|at Ministry of Casual Living Window Gallery | 764 Yates St
There Were Four of Us
single channel video installation | 6:47 | China/USA | 2019
In a room, there are four people. Shao explores and reflects contradictions in herself within the dream realm. Despite their abandonment in isolation and surreality her characters remain eternally unmoved by their peculiar situations. Shao blends digital and analogue materials to evoke otherworldly and unique perspectives. She will always praise bathtubs, the spine and ever insoluble questions.
Cassie Shao is an animation artist currently based in Los Angeles. She is a graduate of SAIC and Hench-DADA School of Cinematic Arts at USC. She works across the fields of independent films, music videos, projection mapping and advertising as well as animated television series. Her work has screened at festivals such as MIAF, LIAF, Athens Animfest, Anim!Arte, Ars Independent, Cucalorus and KLIK.
|at Empty Gallery | 833 Fisgard St | WedSat, 125pm
Lyoudmila Milanova, Steffi Lindner
single channel video installation | 17:56 | Germany | 2018
In AGENS, clouds and fog come and go, but only featured in interiors. Everyday scenes of the ephemeralsmoke from a cigarette, steam from a kettle or a dishwashergradually turn into peculiar cloud and fog phenomena. While becoming denser and more surreal, familiar vapours get increasingly detached from their conformed functionality.
Lyoudmila Milanova was born in Varna, Bulgaria and has been living and working in Cologne, Germany since 2000. After receiving an MA in media science at the University of Cologne, she finished her postgraduate studies at the Academy of Media Arts Cologne in 2011. Milanova’s artistic practice includes videos, installations and objects. She has shown her work in exhibitions in New York, Marseille, Kyoto, Rotterdam, Seoul and Cologne and has been the recipient of numerous grants and stipends.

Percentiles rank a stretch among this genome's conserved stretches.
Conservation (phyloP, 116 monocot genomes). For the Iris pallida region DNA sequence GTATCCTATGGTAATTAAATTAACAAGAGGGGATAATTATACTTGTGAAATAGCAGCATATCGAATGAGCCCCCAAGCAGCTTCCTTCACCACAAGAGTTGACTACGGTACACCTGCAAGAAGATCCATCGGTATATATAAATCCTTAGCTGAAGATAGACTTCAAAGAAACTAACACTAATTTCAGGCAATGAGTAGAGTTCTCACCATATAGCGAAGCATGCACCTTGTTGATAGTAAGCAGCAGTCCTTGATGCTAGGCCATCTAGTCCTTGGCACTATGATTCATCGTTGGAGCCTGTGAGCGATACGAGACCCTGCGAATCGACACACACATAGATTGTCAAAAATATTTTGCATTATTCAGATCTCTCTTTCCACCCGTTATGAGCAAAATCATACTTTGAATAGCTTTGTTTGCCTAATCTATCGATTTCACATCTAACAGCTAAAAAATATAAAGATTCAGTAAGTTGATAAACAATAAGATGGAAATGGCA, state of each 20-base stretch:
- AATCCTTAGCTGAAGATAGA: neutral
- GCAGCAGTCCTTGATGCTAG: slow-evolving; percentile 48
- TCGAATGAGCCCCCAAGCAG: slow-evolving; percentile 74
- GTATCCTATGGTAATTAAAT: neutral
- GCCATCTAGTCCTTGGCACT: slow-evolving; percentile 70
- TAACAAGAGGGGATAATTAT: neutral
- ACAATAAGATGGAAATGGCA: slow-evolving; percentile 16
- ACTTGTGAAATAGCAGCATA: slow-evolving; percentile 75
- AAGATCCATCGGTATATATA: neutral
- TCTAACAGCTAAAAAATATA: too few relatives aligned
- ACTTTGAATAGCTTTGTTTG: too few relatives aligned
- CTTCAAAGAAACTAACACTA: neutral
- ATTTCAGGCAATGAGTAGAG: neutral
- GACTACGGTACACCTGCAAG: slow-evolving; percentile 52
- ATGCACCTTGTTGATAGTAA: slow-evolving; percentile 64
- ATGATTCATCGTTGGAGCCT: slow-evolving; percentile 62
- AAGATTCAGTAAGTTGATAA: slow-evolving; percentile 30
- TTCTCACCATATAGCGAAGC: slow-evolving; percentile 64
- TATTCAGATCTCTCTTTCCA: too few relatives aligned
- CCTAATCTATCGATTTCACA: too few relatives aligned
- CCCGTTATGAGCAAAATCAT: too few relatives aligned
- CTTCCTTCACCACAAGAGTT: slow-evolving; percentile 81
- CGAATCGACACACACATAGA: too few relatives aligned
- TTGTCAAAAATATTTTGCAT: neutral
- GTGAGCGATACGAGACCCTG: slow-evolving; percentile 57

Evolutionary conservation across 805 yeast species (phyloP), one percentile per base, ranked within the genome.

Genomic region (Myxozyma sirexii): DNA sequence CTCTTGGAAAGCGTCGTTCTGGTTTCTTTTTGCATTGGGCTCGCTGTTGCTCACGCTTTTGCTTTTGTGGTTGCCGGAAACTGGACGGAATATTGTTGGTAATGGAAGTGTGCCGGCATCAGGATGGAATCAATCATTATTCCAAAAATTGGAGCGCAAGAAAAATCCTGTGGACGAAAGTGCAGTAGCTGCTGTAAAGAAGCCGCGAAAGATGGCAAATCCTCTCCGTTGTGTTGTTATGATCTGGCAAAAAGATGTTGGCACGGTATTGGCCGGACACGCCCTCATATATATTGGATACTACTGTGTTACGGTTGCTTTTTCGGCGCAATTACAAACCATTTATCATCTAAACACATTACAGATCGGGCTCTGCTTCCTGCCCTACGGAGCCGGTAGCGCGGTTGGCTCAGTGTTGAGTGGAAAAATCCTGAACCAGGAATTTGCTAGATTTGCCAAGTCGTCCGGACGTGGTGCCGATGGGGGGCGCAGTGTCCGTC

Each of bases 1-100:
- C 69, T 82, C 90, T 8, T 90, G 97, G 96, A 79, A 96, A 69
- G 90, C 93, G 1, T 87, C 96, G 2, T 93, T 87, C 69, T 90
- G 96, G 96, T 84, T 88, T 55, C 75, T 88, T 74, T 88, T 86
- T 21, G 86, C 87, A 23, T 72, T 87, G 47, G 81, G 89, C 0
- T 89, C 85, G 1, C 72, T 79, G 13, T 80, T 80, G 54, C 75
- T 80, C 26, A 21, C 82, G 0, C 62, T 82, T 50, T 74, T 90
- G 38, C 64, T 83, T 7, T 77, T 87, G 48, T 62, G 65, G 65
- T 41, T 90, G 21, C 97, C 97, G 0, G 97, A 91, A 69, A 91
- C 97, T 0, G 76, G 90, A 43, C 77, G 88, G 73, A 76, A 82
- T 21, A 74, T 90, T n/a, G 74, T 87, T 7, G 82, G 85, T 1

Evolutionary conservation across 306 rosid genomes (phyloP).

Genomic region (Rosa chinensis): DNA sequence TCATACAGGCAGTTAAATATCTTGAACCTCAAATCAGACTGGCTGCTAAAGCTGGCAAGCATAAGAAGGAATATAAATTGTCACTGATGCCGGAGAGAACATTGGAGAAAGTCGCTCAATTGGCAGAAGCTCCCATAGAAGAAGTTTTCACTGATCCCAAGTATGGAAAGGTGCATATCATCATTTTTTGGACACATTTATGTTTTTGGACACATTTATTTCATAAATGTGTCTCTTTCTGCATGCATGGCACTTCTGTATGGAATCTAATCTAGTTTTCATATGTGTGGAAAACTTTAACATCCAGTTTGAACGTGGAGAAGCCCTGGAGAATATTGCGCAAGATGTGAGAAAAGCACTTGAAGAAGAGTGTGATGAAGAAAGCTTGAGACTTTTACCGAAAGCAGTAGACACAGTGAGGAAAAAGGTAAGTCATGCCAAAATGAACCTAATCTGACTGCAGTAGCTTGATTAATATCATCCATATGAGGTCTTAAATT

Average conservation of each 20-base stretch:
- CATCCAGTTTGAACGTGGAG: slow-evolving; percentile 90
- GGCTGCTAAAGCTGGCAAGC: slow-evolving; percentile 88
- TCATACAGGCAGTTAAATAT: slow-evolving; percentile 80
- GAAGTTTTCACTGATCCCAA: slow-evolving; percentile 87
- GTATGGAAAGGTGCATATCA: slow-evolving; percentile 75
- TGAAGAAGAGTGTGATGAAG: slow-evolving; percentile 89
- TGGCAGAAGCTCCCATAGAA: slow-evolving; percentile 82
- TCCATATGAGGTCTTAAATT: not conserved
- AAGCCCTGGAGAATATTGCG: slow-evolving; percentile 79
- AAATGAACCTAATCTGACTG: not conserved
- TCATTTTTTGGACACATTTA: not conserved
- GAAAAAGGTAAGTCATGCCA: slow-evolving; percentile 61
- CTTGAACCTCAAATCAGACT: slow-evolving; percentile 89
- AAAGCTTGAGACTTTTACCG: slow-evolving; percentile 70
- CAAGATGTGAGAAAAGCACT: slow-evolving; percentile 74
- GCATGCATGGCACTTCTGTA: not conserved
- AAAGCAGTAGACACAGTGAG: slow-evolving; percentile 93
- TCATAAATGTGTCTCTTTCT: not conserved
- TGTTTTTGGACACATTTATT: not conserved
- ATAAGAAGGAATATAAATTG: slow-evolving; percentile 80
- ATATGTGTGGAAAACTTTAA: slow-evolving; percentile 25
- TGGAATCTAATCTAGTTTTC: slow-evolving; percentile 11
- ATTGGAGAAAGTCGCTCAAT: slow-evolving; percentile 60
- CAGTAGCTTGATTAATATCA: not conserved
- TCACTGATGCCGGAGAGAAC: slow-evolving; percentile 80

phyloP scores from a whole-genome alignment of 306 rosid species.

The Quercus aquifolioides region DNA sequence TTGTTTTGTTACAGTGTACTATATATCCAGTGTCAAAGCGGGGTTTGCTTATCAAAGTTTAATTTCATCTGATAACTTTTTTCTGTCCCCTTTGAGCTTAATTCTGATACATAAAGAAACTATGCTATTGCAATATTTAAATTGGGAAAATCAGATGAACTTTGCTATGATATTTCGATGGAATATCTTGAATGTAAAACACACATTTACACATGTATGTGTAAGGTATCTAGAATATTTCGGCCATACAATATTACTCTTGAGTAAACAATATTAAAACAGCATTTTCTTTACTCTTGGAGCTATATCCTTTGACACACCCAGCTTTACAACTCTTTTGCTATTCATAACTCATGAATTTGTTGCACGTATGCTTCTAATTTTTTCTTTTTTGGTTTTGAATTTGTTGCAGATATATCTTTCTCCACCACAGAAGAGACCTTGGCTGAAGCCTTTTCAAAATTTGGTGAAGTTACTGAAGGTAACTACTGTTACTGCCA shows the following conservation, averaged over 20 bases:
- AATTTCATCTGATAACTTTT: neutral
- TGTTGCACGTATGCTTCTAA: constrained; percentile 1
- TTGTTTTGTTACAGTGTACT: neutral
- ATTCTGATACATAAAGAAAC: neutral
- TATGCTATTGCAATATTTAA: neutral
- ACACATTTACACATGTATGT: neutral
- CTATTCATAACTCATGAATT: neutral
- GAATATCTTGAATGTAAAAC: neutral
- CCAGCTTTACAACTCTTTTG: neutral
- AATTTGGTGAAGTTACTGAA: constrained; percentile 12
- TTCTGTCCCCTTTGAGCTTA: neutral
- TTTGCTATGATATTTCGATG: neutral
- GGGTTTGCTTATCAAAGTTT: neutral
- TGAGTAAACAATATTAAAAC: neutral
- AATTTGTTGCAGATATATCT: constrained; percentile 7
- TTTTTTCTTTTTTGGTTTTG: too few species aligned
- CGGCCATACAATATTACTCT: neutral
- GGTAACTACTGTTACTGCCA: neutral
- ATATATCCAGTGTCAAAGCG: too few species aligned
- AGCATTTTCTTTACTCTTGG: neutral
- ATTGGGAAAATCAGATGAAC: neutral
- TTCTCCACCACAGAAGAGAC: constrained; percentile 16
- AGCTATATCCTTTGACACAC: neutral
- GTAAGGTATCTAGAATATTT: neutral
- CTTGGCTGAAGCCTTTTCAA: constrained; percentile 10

Steffi Lindner grew up in Berlin, where she lives and works, creating videos, drawings and installations since completing postgraduate studies at the Academy of Media Arts Cologne in 2013. Lindner is the recipient of numerous grants and fellowships and her work has been included in various exhibitions at galleries and festivals including Images Festival (Toronto), Gallery YYZ (Toronto), Art Cologne, Erarta Motion Pictures (St. Petersburg), NADA Art Fair Miami, Liste Basel, Festival International Exit (Creteil) and Capla Kesting Fine Art Gallery (NYC).
|at Victoria Arts Council Gallery | 1800 Store St | TuesSat, 125pm
interactive video installation | 15:00 | Canada | 2019
Acoustic Turbulence is an interactive art application that presents visualizations of underwater noise generated by pollution from large ocean vessels. This exploratory program allows viewers to experience unfiltered hydrophone recordings of the passage of various ships through the Salish Sea while moving a virtual camera vertically between a representational surface and an abstracted submarine environment. The transition is abrupt. Most vessel noise is generated below the waterline, and sound propagates farther and more rapidly through ocean water than through air. Viewers transition between different scenes of shipping lanes, each featuring a specific class of vessel and representative hydrophone recording.
Colton Hash is an emerging artist who currently resides as an uninvited guest on Lekwungen territories of Vancouver Island. Hash’s practice is inspired by the wild and anthropogenic landscapes that surround him. He integrates scientific understandings, social concerns and intuitive experience through multimedia creation. His politically-oriented practice has received regional recognition with the Witness Legacy Award for Social Purpose and Responsibility Through Art from the ProArt Alliance. Hash has received a B.Sc. in Computer Science, Visual Arts and Environmental Studies from the University of Victoria, and recently completed an art residency with Ocean Networks Canada.
|at Victoria Arts Council Gallery | 1800 Store St | TuesSat, 125pm
The Five Finger Splash